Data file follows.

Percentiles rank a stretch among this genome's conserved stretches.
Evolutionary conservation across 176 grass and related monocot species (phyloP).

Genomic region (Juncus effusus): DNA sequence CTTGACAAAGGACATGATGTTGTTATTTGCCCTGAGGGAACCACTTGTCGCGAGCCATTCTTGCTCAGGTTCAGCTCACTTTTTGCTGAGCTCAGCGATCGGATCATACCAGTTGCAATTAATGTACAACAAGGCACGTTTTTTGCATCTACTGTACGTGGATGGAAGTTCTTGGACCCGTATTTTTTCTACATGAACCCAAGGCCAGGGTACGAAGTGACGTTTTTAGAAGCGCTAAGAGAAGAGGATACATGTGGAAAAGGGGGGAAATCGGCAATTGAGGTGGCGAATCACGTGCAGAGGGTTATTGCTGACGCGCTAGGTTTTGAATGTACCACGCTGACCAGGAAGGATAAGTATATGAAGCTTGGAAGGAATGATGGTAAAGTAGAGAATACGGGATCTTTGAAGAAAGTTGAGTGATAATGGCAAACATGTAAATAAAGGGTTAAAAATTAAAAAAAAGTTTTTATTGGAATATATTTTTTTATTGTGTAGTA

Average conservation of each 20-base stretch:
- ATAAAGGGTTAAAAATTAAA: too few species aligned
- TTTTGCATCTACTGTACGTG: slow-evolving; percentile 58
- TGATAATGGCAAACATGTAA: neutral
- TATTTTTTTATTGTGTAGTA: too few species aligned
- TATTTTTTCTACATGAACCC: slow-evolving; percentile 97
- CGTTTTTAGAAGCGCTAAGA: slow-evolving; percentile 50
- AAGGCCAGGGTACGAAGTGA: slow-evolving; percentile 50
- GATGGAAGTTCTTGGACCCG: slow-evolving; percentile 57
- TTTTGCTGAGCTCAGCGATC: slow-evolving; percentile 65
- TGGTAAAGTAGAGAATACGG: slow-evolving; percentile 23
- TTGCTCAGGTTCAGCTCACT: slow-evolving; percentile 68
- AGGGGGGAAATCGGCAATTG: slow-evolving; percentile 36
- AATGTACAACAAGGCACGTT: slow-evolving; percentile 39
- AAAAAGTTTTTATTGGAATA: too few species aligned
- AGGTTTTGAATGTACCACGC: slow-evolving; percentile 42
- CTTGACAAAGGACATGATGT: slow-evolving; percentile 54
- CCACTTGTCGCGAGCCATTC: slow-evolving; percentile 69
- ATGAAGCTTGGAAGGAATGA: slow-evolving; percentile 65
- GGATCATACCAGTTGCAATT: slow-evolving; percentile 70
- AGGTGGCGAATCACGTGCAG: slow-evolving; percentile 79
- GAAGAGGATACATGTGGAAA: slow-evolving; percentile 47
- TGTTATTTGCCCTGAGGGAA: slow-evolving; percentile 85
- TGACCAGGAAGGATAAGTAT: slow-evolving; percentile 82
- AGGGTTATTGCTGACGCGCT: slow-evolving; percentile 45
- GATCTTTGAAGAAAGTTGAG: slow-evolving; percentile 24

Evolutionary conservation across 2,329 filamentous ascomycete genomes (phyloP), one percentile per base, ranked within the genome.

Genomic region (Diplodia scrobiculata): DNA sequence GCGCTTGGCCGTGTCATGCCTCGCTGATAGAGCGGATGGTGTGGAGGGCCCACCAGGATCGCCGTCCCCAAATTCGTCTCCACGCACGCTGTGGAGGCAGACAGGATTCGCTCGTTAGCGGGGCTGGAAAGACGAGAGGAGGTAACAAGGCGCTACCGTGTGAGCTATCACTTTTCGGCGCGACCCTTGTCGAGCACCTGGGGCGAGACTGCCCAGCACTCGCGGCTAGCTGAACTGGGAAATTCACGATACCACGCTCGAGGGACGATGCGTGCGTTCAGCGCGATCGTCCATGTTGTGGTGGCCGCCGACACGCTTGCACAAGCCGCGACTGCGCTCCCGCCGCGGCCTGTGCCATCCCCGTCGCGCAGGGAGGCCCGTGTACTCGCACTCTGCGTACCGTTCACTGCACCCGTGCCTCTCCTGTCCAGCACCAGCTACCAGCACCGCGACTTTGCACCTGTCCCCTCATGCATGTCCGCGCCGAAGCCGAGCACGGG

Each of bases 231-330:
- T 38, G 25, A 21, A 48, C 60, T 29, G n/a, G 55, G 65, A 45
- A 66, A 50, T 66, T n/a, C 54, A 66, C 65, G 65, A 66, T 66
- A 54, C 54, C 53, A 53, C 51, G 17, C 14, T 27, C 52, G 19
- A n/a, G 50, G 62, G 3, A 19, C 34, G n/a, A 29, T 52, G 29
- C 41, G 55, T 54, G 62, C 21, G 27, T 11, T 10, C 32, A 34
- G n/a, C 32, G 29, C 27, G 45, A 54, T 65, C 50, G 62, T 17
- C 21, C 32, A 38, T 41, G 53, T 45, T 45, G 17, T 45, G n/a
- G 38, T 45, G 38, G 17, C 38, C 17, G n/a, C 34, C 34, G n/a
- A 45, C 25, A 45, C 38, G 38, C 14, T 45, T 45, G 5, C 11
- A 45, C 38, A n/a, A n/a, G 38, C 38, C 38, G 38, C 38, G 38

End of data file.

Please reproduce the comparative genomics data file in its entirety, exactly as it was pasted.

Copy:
Percentiles rank a stretch among this genome's conserved stretches.
Evolutionary conservation across 176 grass and related monocot species (phyloP).

Genomic region (Juncus effusus): DNA sequence CTTGACAAAGGACATGATGTTGTTATTTGCCCTGAGGGAACCACTTGTCGCGAGCCATTCTTGCTCAGGTTCAGCTCACTTTTTGCTGAGCTCAGCGATCGGATCATACCAGTTGCAATTAATGTACAACAAGGCACGTTTTTTGCATCTACTGTACGTGGATGGAAGTTCTTGGACCCGTATTTTTTCTACATGAACCCAAGGCCAGGGTACGAAGTGACGTTTTTAGAAGCGCTAAGAGAAGAGGATACATGTGGAAAAGGGGGGAAATCGGCAATTGAGGTGGCGAATCACGTGCAGAGGGTTATTGCTGACGCGCTAGGTTTTGAATGTACCACGCTGACCAGGAAGGATAAGTATATGAAGCTTGGAAGGAATGATGGTAAAGTAGAGAATACGGGATCTTTGAAGAAAGTTGAGTGATAATGGCAAACATGTAAATAAAGGGTTAAAAATTAAAAAAAAGTTTTTATTGGAATATATTTTTTTATTGTGTAGTA

Average conservation of each 20-base stretch:
- ATAAAGGGTTAAAAATTAAA: too few species aligned
- TTTTGCATCTACTGTACGTG: slow-evolving; percentile 58
- TGATAATGGCAAACATGTAA: neutral
- TATTTTTTTATTGTGTAGTA: too few species aligned
- TATTTTTTCTACATGAACCC: slow-evolving; percentile 97
- CGTTTTTAGAAGCGCTAAGA: slow-evolving; percentile 50
- AAGGCCAGGGTACGAAGTGA: slow-evolving; percentile 50
- GATGGAAGTTCTTGGACCCG: slow-evolving; percentile 57
- TTTTGCTGAGCTCAGCGATC: slow-evolving; percentile 65
- TGGTAAAGTAGAGAATACGG: slow-evolving; percentile 23
- TTGCTCAGGTTCAGCTCACT: slow-evolving; percentile 68
- AGGGGGGAAATCGGCAATTG: slow-evolving; percentile 36
- AATGTACAACAAGGCACGTT: slow-evolving; percentile 39
- AAAAAGTTTTTATTGGAATA: too few species aligned
- AGGTTTTGAATGTACCACGC: slow-evolving; percentile 42
- CTTGACAAAGGACATGATGT: slow-evolving; percentile 54
- CCACTTGTCGCGAGCCATTC: slow-evolving; percentile 69
- ATGAAGCTTGGAAGGAATGA: slow-evolving; percentile 65
- GGATCATACCAGTTGCAATT: slow-evolving; percentile 70
- AGGTGGCGAATCACGTGCAG: slow-evolving; percentile 79
- GAAGAGGATACATGTGGAAA: slow-evolving; percentile 47
- TGTTATTTGCCCTGAGGGAA: slow-evolving; percentile 85
- TGACCAGGAAGGATAAGTAT: slow-evolving; percentile 82
- AGGGTTATTGCTGACGCGCT: slow-evolving; percentile 45
- GATCTTTGAAGAAAGTTGAG: slow-evolving; percentile 24

Evolutionary conservation across 2,329 filamentous ascomycete genomes (phyloP), one percentile per base, ranked within the genome.

Genomic region (Diplodia scrobiculata): DNA sequence GCGCTTGGCCGTGTCATGCCTCGCTGATAGAGCGGATGGTGTGGAGGGCCCACCAGGATCGCCGTCCCCAAATTCGTCTCCACGCACGCTGTGGAGGCAGACAGGATTCGCTCGTTAGCGGGGCTGGAAAGACGAGAGGAGGTAACAAGGCGCTACCGTGTGAGCTATCACTTTTCGGCGCGACCCTTGTCGAGCACCTGGGGCGAGACTGCCCAGCACTCGCGGCTAGCTGAACTGGGAAATTCACGATACCACGCTCGAGGGACGATGCGTGCGTTCAGCGCGATCGTCCATGTTGTGGTGGCCGCCGACACGCTTGCACAAGCCGCGACTGCGCTCCCGCCGCGGCCTGTGCCATCCCCGTCGCGCAGGGAGGCCCGTGTACTCGCACTCTGCGTACCGTTCACTGCACCCGTGCCTCTCCTGTCCAGCACCAGCTACCAGCACCGCGACTTTGCACCTGTCCCCTCATGCATGTCCGCGCCGAAGCCGAGCACGGG

Each of bases 231-330:
- T 38, G 25, A 21, A 48, C 60, T 29, G n/a, G 55, G 65, A 45
- A 66, A 50, T 66, T n/a, C 54, A 66, C 65, G 65, A 66, T 66
- A 54, C 54, C 53, A 53, C 51, G 17, C 14, T 27, C 52, G 19
- A n/a, G 50, G 62, G 3, A 19, C 34, G n/a, A 29, T 52, G 29
- C 41, G 55, T 54, G 62, C 21, G 27, T 11, T 10, C 32, A 34
- G n/a, C 32, G 29, C 27, G 45, A 54, T 65, C 50, G 62, T 17
- C 21, C 32, A 38, T 41, G 53, T 45, T 45, G 17, T 45, G n/a
- G 38, T 45, G 38, G 17, C 38, C 17, G n/a, C 34, C 34, G n/a
- A 45, C 25, A 45, C 38, G 38, C 14, T 45, T 45, G 5, C 11
- A 45, C 38, A n/a, A n/a, G 38, C 38, C 38, G 38, C 38, G 38